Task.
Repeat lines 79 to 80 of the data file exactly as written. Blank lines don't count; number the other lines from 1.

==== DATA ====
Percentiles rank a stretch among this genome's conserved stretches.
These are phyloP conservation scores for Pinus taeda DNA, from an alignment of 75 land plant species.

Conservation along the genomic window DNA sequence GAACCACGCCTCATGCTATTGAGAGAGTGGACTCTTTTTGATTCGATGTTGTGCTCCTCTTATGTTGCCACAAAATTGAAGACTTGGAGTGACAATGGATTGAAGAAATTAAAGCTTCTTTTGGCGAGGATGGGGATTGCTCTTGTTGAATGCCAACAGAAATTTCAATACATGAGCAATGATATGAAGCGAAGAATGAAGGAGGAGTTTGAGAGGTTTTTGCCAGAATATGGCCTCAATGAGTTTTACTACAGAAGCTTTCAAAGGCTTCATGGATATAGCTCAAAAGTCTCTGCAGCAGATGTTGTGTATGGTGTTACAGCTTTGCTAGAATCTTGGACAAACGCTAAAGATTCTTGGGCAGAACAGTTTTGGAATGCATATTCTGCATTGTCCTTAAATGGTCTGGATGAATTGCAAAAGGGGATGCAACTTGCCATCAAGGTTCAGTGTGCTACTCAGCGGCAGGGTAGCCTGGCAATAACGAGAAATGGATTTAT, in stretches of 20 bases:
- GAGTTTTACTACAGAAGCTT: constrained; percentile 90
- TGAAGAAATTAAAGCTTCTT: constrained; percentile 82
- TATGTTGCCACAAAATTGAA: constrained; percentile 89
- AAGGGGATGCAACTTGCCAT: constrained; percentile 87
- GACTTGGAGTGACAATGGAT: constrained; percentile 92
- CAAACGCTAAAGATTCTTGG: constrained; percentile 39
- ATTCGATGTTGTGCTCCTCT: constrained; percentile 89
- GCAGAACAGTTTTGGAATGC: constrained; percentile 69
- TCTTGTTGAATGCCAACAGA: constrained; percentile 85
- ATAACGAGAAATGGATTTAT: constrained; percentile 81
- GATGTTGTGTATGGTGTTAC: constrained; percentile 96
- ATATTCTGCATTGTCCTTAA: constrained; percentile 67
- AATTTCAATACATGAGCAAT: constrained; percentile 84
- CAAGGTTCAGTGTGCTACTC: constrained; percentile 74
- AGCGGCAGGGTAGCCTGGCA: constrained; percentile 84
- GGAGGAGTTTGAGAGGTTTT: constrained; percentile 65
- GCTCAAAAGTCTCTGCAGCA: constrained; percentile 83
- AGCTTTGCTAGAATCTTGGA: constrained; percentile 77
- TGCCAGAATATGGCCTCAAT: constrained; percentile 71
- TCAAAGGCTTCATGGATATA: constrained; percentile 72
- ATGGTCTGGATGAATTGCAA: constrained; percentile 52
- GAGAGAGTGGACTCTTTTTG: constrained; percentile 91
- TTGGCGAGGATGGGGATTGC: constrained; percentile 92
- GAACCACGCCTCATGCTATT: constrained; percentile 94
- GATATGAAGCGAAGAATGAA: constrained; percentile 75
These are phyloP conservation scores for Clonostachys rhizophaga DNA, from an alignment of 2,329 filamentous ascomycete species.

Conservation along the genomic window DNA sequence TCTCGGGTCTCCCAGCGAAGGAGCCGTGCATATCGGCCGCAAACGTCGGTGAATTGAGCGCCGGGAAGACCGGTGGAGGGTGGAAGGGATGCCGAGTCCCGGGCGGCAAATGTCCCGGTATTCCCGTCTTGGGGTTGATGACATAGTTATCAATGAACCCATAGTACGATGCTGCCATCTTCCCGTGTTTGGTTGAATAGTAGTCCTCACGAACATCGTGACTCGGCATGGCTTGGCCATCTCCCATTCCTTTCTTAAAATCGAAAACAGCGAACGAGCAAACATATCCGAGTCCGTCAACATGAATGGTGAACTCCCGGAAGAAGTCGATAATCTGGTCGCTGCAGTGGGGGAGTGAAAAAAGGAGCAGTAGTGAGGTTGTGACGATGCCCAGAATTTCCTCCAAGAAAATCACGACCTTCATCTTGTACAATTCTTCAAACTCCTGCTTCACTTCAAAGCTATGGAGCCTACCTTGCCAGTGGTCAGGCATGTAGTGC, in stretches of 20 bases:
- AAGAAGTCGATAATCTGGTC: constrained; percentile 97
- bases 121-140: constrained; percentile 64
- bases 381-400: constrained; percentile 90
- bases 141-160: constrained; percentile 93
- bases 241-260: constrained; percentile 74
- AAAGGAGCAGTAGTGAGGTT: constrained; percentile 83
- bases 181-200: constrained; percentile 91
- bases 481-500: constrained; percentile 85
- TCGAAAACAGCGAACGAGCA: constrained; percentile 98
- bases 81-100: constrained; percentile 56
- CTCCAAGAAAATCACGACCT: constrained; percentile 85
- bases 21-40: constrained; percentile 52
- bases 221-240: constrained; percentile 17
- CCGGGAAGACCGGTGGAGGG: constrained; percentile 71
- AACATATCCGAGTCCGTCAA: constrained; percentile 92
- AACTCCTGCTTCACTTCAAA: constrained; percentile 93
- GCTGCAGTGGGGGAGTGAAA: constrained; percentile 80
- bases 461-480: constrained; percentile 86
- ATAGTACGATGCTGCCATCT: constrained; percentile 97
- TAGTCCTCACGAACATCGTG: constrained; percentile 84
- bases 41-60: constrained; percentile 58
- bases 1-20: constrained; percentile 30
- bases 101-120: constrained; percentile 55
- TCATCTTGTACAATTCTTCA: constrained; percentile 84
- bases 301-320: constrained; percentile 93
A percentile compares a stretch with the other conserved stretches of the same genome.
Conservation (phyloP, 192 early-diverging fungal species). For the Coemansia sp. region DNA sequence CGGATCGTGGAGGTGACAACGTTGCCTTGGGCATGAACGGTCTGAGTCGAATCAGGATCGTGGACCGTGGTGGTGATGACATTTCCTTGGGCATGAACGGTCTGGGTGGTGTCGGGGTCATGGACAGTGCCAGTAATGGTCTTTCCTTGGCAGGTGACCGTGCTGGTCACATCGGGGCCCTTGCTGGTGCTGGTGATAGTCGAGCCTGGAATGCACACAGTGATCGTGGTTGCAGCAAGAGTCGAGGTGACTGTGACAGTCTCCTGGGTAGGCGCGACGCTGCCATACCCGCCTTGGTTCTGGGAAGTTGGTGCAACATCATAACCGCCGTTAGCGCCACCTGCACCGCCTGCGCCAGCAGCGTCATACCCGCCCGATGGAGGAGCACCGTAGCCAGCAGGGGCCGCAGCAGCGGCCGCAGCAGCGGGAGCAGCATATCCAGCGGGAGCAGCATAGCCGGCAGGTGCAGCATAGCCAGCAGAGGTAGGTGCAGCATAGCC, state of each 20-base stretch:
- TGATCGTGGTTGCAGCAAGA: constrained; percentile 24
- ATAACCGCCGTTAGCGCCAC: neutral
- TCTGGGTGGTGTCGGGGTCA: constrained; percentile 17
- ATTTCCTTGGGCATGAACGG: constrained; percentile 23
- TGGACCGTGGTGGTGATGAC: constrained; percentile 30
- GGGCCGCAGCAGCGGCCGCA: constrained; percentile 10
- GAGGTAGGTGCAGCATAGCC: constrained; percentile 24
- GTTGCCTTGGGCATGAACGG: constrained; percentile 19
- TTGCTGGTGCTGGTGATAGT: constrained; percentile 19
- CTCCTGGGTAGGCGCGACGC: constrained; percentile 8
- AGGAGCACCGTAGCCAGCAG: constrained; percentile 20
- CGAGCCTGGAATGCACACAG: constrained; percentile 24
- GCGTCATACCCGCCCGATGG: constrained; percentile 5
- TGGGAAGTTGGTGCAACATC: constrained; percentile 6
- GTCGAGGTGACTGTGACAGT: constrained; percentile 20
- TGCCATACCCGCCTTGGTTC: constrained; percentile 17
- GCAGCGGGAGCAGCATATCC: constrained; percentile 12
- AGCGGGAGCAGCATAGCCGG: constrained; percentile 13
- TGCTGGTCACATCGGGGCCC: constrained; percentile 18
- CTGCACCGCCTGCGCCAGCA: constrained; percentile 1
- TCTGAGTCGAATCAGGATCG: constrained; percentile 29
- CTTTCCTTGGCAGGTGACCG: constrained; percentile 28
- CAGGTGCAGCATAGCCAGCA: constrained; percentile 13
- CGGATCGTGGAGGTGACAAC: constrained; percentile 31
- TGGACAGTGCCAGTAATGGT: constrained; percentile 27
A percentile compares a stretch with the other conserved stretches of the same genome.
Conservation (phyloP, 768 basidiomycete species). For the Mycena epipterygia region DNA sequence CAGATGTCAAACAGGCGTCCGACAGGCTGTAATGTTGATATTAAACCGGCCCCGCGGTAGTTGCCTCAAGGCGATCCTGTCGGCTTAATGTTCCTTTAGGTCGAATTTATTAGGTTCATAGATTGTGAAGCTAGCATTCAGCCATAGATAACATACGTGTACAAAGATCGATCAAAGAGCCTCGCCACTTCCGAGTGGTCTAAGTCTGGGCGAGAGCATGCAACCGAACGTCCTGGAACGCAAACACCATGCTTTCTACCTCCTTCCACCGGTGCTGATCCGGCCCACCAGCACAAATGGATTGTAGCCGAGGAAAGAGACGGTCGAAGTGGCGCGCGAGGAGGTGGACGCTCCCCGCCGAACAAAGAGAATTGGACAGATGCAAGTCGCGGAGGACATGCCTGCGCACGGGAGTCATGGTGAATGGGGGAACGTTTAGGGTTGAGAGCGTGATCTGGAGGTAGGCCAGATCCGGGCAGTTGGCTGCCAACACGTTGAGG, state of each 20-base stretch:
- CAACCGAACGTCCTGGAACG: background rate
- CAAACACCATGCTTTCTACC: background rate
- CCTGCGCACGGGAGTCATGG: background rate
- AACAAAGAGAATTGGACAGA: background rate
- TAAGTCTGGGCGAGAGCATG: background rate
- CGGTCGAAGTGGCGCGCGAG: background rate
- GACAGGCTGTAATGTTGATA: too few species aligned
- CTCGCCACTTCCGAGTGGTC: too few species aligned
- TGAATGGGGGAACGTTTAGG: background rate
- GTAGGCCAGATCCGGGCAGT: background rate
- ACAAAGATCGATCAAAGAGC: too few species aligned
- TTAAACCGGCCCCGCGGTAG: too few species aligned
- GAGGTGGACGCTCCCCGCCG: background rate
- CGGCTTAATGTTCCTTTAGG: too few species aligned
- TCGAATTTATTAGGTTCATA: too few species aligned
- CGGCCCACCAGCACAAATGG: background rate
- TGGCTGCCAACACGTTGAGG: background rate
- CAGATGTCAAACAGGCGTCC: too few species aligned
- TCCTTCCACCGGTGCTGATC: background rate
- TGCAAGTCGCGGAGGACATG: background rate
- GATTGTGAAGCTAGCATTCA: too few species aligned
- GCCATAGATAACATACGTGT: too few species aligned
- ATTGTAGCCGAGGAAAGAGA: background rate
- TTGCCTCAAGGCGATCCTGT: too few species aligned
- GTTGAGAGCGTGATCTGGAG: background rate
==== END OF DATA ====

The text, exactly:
- CTTTCCTTGGCAGGTGACCG: constrained; percentile 28
- CAGGTGCAGCATAGCCAGCA: constrained; percentile 13